Louisiana college and university leaders on Thursday told a state legislative panel that repeated cuts to higher education are compromising their ability to be competitive nationwide. Speaking in front of the state Senate Committee on Finance, state Commissioner of Higher Education Jim Purcell used the moment to highlight LSU and Baton Rouge Community College. The state has cut LSU by 53 percent -- $125 million -- since 2008. A major research institution like LSU can’t fulfill its mission with that type of year-after-year budget uncertainty, Purcell said. And BRCC can’t adequately fill the area’s workforce needs with that dramatic a decline in state funding, he added.
 
Virginia Tech's Leo named U. of Georgia engineering dean
A Virginia Tech administrator will be the first permanent dean of the University of Georgia’s new College of Engineering, the university announced Thursday. The new dean, Donald Leo, will leave his current post as a professor of mechanical engineering and vice president and executive director of Virginia Tech’s National Capital Region operations. Leo was formerly an associate dean for research and graduate studies at the Virginia Tech College of Engineering. Leo will replace Dale Threadgill, the founding dean of the College of Engineering, established officially on July 1 last year.
 
Founded by U. of Florida student, Student Maid expands classy cleaning model
When Kristen Hadeed asked her parents four years ago for a $100 pair of Lucky brand jeans, they told her to get a job. Hadeed, then a 20-year-old UF junior, took their advice. She posted ads on Craigslist offering to clean houses and started an enterprise that now employs more than 300 college students during peak season. Hadeed’s company, Student Maid, has signed numerous commercial and residential contracts in Gainesville since 2009. She took another major step on May 1 when she expanded into Pensacola. Hadeed’s business model is to hire only students, and only those who have GPAs of at least 3.5.
 
39 trees being removed to make way for UF's Heavener Hall
Thirty-nine trees have been cut down at one of the busiest corners of the University of Florida campus to make way for a $22 million building for the 2,800 undergraduates of the Warrington College of Business Administration. Land clearing began last week as the first step in prepping the site for the 57,000-square-foot Heavener Hall, with construction expected to be completed by summer 2014, in time for the fall 2014 semester, officials said. Having the undergraduate program under one roof will give students a sense of community, said Brian Ray, director of the Heavener School of Business.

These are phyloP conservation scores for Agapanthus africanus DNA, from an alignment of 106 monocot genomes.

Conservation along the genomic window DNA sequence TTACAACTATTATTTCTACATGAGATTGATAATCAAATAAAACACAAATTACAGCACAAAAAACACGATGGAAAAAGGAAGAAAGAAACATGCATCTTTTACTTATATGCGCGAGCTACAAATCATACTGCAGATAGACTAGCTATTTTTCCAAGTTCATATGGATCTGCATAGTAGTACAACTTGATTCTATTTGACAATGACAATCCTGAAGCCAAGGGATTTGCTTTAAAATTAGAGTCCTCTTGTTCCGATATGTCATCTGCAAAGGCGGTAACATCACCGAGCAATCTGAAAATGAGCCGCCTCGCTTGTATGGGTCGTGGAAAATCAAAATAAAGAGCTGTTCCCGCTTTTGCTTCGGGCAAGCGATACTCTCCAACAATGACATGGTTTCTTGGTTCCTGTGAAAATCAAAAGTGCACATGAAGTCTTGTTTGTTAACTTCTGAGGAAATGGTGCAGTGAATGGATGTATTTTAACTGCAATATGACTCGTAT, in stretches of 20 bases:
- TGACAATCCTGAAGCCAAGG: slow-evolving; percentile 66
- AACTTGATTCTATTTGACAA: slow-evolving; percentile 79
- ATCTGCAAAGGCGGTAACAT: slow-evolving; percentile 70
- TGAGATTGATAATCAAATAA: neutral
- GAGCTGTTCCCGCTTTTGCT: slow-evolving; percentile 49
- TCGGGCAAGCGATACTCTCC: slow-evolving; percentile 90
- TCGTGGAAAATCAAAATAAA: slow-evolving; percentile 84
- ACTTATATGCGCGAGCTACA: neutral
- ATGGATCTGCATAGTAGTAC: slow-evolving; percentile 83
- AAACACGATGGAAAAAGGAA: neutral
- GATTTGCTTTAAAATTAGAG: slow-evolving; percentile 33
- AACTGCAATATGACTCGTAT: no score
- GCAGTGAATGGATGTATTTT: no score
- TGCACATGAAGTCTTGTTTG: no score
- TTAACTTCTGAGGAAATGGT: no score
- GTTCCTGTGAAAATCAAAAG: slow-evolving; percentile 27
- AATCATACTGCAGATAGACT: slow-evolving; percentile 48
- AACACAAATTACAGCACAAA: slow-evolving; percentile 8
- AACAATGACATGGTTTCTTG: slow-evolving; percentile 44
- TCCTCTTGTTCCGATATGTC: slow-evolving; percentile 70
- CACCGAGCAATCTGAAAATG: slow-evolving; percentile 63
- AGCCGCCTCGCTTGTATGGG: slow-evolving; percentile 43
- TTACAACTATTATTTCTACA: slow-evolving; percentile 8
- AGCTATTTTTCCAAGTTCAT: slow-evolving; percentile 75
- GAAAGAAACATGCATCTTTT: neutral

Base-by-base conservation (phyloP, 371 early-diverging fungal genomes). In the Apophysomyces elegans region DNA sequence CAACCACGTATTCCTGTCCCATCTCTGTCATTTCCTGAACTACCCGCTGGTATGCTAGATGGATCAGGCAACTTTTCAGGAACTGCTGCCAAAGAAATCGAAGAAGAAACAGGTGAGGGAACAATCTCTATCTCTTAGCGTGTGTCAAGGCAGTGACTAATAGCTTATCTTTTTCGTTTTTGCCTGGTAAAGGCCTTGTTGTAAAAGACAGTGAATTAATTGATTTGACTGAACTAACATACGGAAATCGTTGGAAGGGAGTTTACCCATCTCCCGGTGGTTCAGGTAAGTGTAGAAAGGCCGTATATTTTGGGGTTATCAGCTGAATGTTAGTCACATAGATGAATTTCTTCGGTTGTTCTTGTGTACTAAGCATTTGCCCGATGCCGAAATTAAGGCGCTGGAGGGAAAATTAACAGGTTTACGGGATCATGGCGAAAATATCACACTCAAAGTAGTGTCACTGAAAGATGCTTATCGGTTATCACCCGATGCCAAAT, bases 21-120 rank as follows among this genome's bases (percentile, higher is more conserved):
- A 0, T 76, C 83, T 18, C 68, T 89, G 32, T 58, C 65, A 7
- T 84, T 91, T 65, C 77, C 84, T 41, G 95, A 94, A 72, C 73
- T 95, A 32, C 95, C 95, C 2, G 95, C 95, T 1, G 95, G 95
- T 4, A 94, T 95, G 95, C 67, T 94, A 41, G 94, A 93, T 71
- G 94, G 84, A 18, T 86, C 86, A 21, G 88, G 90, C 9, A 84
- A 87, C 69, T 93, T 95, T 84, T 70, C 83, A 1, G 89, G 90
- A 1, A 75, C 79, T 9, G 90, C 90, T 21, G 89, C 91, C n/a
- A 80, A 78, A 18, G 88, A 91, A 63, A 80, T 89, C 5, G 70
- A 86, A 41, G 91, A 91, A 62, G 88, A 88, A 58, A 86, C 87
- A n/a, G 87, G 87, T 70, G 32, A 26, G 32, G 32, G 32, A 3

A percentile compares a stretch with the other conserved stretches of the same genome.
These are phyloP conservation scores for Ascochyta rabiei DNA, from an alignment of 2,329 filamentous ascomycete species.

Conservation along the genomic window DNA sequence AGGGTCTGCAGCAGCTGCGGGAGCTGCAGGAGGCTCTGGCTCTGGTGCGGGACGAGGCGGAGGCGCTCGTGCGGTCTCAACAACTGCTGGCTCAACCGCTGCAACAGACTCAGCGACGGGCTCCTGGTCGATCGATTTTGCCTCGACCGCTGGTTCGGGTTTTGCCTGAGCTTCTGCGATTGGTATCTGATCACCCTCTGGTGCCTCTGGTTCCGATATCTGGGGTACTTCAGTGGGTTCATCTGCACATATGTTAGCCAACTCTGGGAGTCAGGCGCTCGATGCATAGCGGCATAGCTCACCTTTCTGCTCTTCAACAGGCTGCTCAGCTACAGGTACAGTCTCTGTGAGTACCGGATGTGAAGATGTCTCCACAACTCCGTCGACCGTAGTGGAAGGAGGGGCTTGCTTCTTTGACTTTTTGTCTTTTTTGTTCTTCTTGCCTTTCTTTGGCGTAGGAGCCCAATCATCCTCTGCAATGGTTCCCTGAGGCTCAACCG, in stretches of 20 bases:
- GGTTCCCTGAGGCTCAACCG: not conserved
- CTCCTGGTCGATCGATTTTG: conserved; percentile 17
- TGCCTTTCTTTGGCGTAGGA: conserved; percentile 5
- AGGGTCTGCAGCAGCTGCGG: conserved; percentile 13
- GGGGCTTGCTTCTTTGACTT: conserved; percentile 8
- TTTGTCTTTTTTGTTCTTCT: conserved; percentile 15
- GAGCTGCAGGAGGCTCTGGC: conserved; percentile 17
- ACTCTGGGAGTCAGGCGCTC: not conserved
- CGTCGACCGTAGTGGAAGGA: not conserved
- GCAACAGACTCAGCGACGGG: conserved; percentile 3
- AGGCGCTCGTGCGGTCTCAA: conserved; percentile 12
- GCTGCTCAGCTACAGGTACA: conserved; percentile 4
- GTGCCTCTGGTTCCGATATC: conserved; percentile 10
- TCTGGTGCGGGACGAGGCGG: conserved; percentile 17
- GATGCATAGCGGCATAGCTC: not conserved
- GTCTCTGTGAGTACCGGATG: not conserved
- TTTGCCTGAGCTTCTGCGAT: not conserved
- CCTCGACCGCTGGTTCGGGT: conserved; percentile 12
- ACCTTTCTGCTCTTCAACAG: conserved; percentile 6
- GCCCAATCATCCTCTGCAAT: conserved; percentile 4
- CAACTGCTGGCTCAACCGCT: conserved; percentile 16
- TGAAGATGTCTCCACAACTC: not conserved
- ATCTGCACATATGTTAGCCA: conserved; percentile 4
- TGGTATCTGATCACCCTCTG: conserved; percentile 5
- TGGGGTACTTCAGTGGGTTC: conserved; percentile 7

Firm with UF ties wins Cade Prize
NanoPhotonica is already working with four of the five largest manufacturers of display screens for electronic devices in the world. On Thursday night, the company with offices in Orlando and in the University of Florida Innovation Hub in Gainesville won the fourth annual Cade Museum Prize and the $50,000 cash prize courtesy of the Community Foundation of North Central Florida. With technology licensed from materials science research at the University of Florida, the company makes very thin displays from nanomaterials that convert electricity to light and can produce an image 10 times brighter than current screen technology.
 
Enthusiastic all-Vol grad gives 367th campus tour at U. of Tennessee
When he graduates from the University of Tennessee today, Taylor Thomas perhaps should receive a certificate in Volunteer trivia and puns. Thomas, 23, knows dozens of factoids about the university. After all, he’s given 367 campus tours in the last four years. That’s a record for UT Ambassadors, which is what the school calls its guides.
 
U. of Tennessee, city talk future of Clarence Brown Theatre
Overhauling the existing Clarence Brown Theatre or building a new venue near World’s Fair Park are among the proposals discussed in “very early conversations” between University of Tennessee and city of Knoxville officials about the future home of the school’s theater department. “All we are hoping for is a decision that allows us to plan for the future, and to allow us to have an academic wing in and around the theater and not all around the campus in found spaces and houses that are in danger of falling down or former racquet ball courts,” said Calvin MacLean, artistic director for Clarence Brown Theatre and a professor in the department.
 
U. of South Carolina lands $30M in historic artwork
The email that arrived on a Saturday morning stunned and excited Tom McNally. “I’m interested in donating $30 million of materials to the University of South Carolina,” said the message from W. Graham Arader III, a leading collector of historic maps and natural history art work and an acquaintance of McNally. “When would you have time to talk with me?” McNally, dean of libraries at USC, says he typed as fast as he could a message that read simply “Now!” Arader laughed Thursday when told of McNally’s version of that Saturday. “That’s not what he did,” Arader said. “He got right on a plane and flew up here and we made a deal.” After a couple of meetings, the process of turning over thousands of documents to USC had begun.
 
Fitzgerald memorabilia at U. of South Carolina resonates to an American beat